9 Agriculture Technology Startups to Keep You Fed

February 14. 2017. 6 mins read

The term “food security” is another way of saying that we might not have enough food to feed everyone on this shrinking planet. According to The World Bank, we need to produce at least 50% more food to feed 9 billion people by 2050. Any sort of problems we may encounter along the way need to be considered. Climate change is expected to reduce crop yields by 25% before 2050. What’s that you say? You don’t believe in climate change? Well let’s put it this way. Wouldn’t that be horrible if we went about taking care of our planet and then discovered climate change was a myth? (See what we did there?) Climate change is entirely irrelevant. Cleaning up after ourselves on the planet, making sure we don’t kill other species, and making sure everyone is fed are all relevant goals. Agriculture technology will ensure the most basic of Maslow’s needs are met by making sure that we all have some nutritious food on the table every night.

Farming isn’t the most sexy investment topic but when you throw in cool technology like artificial intelligence or drones, then things start to get a bit interesting. Here’s a look at some leading edge applications of technology in agriculture.

Farm Management Solutions

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Founded in 2012, Ann Arbor Michigan startup has taken in a total of $37 million in funding to apply “cutting-edge technology to the world’s oldest and most foundational industry“. What this means is that FarmLogs wants to collect as much “big data” as possible from the farming industry and then use it for making better decisions. The fact that FarmLogs was founded by two farmers explains why 1 in 3 farms is now using their farm management solutions, an area that covers 65 million acres of farmland. The base software is free for all farmers to use but you’ll need to pay in order to unlock additional features. The full solution is priced at $10 per acre and analyzes your fields for all kinds of cool farmer type stuff:

Farmlogs's solution in action

You can even have the tool send you alerts when there are problems with your crops. From an investor’s perspective, they’ve achieved something incredible with a 33% market penetration in just 6 years for the world’s most ancient industry.

Farming Big Data

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Founded in 2014 by computer scientists, Israeli startup Prospera has taken in a total of $7 million to “reinvent the way data is used in agriculture“. Prospera has developed a cloud-based solution that aggregates all of the existing data that farmers have like soil/water sensors, aerial images, etc and then combines it with an in-field device that makes sense of it all. The solar-powered Prospera device can be placed in the field or in greenhouses and uses a variety of sensors and computer vision to analyze all kinds of things that farmers care about:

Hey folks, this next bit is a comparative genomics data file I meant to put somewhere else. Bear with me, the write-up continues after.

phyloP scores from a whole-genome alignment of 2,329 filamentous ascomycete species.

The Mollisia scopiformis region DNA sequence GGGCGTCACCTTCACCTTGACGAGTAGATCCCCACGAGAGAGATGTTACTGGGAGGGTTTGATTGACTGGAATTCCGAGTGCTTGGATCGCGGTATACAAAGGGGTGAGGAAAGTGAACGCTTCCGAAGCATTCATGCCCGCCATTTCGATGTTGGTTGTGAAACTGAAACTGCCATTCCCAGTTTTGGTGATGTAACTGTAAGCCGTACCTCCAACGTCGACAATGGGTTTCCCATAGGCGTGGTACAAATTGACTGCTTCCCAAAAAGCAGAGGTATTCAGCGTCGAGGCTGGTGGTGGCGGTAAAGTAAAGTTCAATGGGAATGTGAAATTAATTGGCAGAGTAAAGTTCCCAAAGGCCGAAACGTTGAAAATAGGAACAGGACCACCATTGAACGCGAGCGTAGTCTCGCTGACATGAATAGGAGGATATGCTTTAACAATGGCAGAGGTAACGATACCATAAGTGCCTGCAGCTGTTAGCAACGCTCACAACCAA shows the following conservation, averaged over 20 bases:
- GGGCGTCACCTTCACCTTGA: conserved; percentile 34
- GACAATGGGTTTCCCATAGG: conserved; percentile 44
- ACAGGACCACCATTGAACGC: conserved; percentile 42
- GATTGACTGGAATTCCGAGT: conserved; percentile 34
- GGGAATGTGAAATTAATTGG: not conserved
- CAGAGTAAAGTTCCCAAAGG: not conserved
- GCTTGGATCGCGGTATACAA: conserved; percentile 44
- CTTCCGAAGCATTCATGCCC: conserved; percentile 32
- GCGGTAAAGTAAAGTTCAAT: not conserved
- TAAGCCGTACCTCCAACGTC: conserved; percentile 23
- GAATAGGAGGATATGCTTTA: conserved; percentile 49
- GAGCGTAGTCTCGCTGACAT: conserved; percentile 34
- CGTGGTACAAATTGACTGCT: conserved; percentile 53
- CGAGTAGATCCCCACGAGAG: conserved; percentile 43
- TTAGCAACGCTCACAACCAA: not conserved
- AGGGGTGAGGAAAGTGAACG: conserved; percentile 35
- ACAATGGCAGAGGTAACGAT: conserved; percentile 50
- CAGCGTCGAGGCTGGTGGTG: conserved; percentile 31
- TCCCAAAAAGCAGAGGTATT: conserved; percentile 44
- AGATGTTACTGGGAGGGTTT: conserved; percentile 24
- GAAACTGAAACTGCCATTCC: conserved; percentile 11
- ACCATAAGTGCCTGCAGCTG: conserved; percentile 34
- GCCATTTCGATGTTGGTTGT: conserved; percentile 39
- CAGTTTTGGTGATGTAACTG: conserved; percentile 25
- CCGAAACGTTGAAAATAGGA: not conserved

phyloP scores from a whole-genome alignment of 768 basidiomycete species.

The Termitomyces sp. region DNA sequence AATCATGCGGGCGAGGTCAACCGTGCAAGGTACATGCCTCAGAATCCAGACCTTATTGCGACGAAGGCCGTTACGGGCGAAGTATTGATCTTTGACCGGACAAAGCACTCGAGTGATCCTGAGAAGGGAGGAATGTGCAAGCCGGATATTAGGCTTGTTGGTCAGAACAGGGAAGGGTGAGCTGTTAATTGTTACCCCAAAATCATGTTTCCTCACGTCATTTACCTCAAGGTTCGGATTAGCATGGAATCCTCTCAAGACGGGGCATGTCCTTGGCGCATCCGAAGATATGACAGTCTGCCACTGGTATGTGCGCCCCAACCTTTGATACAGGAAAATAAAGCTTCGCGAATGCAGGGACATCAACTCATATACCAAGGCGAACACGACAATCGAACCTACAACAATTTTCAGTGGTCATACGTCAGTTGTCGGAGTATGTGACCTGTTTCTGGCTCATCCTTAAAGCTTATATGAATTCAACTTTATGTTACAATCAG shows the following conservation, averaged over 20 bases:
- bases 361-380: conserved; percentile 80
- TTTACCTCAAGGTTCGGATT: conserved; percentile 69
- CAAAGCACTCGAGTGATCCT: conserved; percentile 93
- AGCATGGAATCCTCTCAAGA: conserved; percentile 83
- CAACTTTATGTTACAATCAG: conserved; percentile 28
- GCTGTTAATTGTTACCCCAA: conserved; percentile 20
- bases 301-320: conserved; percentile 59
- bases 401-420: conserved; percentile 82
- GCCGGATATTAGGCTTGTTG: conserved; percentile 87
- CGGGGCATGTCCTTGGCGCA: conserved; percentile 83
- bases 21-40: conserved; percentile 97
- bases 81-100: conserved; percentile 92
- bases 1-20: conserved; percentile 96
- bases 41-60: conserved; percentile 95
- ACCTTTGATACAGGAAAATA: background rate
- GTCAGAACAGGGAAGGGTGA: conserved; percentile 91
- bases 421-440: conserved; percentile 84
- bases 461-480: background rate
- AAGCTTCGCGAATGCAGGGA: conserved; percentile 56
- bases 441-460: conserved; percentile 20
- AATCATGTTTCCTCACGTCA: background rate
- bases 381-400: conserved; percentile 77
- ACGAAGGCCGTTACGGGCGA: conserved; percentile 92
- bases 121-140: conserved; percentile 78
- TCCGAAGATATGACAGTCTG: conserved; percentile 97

Prospera's solution across platforms

The technology is already being used on farms and Prospera’s clients include farms that supply giant grocery companies like Walmart, Tesco, and Sainsburys along with a waiting list of future clients.

Computer Vision and Lettuce

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Blue River Technology was featured before in our article titled “13 Computer Vision Companies You Need to See” and also made the CB Insights AI 100 list. Founded in 2011, this Sunnyvale California startup has taken in a total of $30.5 million in funding to combine artificial intelligence, computer vision, and robotics to build the next generation of agriculture equipment that reduces chemicals and saves costs. This thing can actually see weeds and then spray them:

How Blue River's solution works

If you’re eating lettuce while reading this, there’s a 1 in 10 chance that Blue River had their robot fingers all over it. They are now looking at adding drones to their solution which promises a 90% reduction in pesticides which represents $45 billion in savings. That is simply incredible and the fact that we’re not celebrating this accomplishment as humans, but instead, choosing to vomit political drivel all over the internet, is perhaps the most compelling explanation for why aliens don’t want to speak to us.

The Internet of Herds

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Founded in 2015, Colorado startup Herddogg not only has a cool name but a very cool idea. What about smart tags for cows that allow you to monitor your herd via the cloud? This would allow you to see where your herd is at all times, what areas of the range the cows migrate to throughout the year, and technically, it could even tell you when the cows are breeding. Apparently, tagging your cows using RFID isn’t exactly a new idea, but with all the problems encountered by farmers, HerdDogg hopes to create a best-of-breed solution that addresses all the pain points. With just $750K in funding they’ve managed to procure the full solution seen below:

The Herddogg System

You can get your hands on some tags today and venture capital firms should note they’re looking to raise a Series A of $1-2 million this year. Get yer “cow cloud” on dogg.

Update 01/15/2021: HerdDogg has raised $4 million in Series A funding to accelerate market adoption of its patented solution. This brings the company’s total funding to $7.5 million to date.

Microbiomes in Farming

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A cursory search on Crunchbase shows that Indigo took in the largest funding round in 2016 ($100 million) of any agriculture technology startup. Founded in 2014, Massachusetts startup Indigo has taken in a total of $156 million in funding to “help farmers sustainably feed the planet”. Remember how we talked about all the microbiomes that are part of the human body? The same thing is true for plants, and Indigo works to identify the most beneficial microbes and then cultivate them to enhance plant performance. They already have two products out help plants better utilize water: